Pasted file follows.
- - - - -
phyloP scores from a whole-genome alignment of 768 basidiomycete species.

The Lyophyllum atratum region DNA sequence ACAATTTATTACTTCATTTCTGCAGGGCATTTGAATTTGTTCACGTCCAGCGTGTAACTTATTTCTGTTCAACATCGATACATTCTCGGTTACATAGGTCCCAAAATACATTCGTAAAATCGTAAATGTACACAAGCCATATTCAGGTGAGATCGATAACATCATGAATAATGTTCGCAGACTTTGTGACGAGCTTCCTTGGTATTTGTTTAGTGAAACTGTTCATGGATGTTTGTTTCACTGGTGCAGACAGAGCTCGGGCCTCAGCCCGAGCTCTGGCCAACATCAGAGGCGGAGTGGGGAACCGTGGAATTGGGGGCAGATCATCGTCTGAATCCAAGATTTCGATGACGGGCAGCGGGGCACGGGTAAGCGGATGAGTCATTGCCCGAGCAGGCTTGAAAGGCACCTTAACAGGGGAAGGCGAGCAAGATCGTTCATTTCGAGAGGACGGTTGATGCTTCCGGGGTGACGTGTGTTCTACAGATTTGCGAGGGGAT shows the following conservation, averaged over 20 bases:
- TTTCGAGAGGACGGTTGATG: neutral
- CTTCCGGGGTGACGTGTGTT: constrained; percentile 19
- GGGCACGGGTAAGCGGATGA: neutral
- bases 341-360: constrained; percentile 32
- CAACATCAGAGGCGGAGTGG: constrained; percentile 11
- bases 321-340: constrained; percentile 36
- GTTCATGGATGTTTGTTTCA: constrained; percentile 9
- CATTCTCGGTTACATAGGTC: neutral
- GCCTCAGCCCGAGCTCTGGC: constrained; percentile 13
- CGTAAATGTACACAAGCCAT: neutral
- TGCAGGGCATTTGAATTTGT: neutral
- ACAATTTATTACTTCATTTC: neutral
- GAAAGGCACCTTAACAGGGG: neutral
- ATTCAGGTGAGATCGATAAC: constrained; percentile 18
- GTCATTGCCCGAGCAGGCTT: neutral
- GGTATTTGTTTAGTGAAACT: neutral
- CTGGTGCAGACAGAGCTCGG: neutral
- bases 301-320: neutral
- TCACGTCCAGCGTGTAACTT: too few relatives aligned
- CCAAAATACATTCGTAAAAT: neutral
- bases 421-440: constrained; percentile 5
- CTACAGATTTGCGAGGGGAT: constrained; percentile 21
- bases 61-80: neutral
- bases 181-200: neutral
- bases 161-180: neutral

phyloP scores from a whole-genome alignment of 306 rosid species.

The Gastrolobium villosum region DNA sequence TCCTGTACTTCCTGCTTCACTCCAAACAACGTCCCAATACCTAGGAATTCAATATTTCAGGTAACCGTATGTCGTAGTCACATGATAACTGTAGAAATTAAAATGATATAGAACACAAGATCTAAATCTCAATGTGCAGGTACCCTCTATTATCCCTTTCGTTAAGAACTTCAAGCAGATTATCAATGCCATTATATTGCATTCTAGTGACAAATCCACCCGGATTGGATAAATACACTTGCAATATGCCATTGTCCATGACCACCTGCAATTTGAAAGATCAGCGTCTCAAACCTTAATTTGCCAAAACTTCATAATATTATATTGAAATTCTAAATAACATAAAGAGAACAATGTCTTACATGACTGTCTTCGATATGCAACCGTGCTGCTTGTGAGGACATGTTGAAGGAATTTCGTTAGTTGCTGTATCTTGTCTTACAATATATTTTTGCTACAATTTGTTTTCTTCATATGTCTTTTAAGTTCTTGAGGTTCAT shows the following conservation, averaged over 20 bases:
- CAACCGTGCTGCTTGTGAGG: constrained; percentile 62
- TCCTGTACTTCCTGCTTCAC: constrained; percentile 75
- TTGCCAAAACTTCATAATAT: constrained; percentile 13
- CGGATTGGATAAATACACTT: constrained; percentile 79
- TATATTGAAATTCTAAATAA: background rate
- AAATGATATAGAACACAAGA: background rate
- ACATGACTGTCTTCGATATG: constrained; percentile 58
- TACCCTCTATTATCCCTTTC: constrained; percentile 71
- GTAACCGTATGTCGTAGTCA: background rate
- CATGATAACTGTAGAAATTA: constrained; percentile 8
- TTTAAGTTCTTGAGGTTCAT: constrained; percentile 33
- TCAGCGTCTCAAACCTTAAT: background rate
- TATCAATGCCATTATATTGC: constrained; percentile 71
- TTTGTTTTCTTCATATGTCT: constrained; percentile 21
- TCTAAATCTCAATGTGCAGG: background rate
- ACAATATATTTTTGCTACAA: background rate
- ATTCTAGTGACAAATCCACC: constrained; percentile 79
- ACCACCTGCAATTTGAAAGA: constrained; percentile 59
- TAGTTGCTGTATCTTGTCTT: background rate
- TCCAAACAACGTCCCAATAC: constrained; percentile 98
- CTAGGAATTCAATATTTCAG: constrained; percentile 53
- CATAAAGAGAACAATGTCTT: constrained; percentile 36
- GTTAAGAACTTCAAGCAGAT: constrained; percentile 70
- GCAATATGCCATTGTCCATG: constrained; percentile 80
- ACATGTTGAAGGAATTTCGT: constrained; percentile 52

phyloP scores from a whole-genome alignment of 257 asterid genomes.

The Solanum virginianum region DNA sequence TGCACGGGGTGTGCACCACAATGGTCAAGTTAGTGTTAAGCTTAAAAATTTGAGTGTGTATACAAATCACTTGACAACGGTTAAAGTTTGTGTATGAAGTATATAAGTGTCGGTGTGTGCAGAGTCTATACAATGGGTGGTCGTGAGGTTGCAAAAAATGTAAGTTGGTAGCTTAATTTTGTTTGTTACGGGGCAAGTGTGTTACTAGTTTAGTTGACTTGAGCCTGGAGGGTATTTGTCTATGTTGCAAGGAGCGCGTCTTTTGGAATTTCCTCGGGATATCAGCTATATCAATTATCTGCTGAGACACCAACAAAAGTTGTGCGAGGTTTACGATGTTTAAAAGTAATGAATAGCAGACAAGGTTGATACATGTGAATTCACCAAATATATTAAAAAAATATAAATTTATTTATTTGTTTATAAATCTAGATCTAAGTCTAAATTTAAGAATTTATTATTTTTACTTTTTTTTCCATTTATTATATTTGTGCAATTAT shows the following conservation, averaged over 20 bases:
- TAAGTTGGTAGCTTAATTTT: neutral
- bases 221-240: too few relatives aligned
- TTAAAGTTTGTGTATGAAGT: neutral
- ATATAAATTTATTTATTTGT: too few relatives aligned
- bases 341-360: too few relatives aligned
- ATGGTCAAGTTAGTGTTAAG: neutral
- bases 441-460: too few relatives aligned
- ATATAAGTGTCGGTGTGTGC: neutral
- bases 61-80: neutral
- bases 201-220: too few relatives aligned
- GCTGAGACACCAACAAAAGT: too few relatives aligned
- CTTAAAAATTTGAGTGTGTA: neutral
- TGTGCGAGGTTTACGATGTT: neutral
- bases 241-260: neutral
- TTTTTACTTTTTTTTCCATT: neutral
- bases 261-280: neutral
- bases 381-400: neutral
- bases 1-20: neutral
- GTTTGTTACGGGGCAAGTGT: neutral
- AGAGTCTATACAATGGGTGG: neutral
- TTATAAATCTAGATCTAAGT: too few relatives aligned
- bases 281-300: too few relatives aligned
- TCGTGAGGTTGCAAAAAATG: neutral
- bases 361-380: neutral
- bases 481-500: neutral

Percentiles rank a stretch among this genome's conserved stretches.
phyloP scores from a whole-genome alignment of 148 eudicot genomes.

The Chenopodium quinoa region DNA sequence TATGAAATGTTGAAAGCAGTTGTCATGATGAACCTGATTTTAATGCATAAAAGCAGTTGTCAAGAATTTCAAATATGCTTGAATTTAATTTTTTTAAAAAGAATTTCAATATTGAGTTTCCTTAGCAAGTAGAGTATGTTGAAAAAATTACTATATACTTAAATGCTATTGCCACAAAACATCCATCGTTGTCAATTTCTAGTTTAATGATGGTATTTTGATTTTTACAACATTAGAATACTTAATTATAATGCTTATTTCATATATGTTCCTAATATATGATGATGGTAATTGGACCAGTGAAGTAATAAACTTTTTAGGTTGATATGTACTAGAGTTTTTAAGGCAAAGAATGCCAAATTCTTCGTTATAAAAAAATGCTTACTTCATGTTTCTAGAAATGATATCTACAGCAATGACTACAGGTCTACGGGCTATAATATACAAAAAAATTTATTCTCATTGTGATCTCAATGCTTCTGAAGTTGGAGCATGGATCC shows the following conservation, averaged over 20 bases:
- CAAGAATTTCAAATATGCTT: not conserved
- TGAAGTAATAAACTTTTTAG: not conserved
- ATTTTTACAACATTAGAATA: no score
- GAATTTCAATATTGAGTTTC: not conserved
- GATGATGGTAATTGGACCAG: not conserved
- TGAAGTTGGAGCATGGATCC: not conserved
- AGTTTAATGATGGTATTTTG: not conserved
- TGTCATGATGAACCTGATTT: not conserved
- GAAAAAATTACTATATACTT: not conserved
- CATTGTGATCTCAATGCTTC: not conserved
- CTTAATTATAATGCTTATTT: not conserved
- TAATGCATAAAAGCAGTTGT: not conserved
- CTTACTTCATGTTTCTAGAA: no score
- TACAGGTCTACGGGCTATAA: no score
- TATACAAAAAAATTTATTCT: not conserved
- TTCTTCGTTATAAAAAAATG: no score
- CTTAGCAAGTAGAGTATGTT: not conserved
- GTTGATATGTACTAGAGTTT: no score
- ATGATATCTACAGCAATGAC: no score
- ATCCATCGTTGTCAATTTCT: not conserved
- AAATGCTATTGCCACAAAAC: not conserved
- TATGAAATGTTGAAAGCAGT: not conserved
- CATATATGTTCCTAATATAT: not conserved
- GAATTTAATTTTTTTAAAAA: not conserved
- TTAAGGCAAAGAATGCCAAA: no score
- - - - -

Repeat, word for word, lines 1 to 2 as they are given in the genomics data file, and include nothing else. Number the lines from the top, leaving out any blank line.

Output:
phyloP scores from a whole-genome alignment of 768 basidiomycete species.

The Lyophyllum atratum region DNA sequence ACAATTTATTACTTCATTTCTGCAGGGCATTTGAATTTGTTCACGTCCAGCGTGTAACTTATTTCTGTTCAACATCGATACATTCTCGGTTACATAGGTCCCAAAATACATTCGTAAAATCGTAAATGTACACAAGCCATATTCAGGTGAGATCGATAACATCATGAATAATGTTCGCAGACTTTGTGACGAGCTTCCTTGGTATTTGTTTAGTGAAACTGTTCATGGATGTTTGTTTCACTGGTGCAGACAGAGCTCGGGCCTCAGCCCGAGCTCTGGCCAACATCAGAGGCGGAGTGGGGAACCGTGGAATTGGGGGCAGATCATCGTCTGAATCCAAGATTTCGATGACGGGCAGCGGGGCACGGGTAAGCGGATGAGTCATTGCCCGAGCAGGCTTGAAAGGCACCTTAACAGGGGAAGGCGAGCAAGATCGTTCATTTCGAGAGGACGGTTGATGCTTCCGGGGTGACGTGTGTTCTACAGATTTGCGAGGGGAT shows the following conservation, averaged over 20 bases: